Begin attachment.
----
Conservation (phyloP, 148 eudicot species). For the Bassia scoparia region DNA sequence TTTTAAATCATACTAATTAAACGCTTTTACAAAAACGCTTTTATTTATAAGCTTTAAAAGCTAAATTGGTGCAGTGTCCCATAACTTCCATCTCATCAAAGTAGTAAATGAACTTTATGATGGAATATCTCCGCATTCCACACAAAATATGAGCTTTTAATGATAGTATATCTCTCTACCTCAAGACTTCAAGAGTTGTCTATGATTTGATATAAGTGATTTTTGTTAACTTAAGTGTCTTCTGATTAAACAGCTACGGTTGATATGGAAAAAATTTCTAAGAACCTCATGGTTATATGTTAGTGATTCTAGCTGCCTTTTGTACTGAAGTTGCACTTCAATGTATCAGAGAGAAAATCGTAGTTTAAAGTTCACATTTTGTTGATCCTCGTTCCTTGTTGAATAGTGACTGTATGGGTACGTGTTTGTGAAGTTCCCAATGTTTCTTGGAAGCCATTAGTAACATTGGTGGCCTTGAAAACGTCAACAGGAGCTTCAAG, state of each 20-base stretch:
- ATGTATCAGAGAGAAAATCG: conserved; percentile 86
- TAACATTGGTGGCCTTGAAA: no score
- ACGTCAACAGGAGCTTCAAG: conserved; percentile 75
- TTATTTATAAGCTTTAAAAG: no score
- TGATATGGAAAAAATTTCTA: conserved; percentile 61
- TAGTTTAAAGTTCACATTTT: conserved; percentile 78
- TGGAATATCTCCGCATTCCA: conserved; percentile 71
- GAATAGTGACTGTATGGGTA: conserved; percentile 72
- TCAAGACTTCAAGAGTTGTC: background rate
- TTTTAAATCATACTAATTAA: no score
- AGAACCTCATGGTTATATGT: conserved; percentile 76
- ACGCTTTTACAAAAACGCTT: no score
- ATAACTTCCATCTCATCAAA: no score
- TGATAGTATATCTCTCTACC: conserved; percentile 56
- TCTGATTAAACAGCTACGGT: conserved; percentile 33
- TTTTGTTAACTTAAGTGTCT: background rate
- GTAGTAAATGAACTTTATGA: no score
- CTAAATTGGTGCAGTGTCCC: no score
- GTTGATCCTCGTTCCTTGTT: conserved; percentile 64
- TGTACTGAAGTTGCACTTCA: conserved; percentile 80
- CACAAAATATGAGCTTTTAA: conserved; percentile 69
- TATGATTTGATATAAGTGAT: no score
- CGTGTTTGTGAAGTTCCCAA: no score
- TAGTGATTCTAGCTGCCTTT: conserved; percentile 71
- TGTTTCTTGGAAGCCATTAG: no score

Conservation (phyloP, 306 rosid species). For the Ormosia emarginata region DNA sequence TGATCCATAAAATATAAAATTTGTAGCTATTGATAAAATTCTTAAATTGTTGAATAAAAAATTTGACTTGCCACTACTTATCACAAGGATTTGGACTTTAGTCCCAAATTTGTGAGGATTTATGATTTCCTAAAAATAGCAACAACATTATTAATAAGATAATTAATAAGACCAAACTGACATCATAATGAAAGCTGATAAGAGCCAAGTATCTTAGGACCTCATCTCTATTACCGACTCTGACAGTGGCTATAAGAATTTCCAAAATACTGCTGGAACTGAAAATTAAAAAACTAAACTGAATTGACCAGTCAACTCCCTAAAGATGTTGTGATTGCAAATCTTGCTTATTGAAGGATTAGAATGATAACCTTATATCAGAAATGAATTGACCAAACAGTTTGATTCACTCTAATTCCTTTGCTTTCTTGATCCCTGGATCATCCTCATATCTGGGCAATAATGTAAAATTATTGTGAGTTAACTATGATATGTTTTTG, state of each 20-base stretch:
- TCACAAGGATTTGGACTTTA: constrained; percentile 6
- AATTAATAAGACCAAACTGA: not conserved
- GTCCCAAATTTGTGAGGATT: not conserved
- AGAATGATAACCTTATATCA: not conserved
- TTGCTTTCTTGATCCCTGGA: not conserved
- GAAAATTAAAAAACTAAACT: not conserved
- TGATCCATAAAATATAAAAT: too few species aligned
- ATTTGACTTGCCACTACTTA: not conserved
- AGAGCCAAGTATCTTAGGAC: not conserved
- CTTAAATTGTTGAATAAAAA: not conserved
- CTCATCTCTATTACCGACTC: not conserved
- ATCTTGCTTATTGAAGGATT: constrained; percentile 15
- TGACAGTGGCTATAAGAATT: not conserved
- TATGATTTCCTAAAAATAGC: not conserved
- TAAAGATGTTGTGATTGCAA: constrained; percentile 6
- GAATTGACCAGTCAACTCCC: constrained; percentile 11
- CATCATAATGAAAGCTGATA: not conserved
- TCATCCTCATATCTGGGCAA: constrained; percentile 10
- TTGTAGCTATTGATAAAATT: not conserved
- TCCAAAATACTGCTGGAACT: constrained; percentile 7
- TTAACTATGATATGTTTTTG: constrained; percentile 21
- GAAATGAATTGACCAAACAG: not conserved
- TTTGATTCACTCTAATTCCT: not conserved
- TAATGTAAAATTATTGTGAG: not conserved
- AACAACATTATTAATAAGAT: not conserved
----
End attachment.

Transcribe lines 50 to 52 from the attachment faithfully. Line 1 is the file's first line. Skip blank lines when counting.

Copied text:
- TTTGATTCACTCTAATTCCT: not conserved
- TAATGTAAAATTATTGTGAG: not conserved
- AACAACATTATTAATAAGAT: not conserved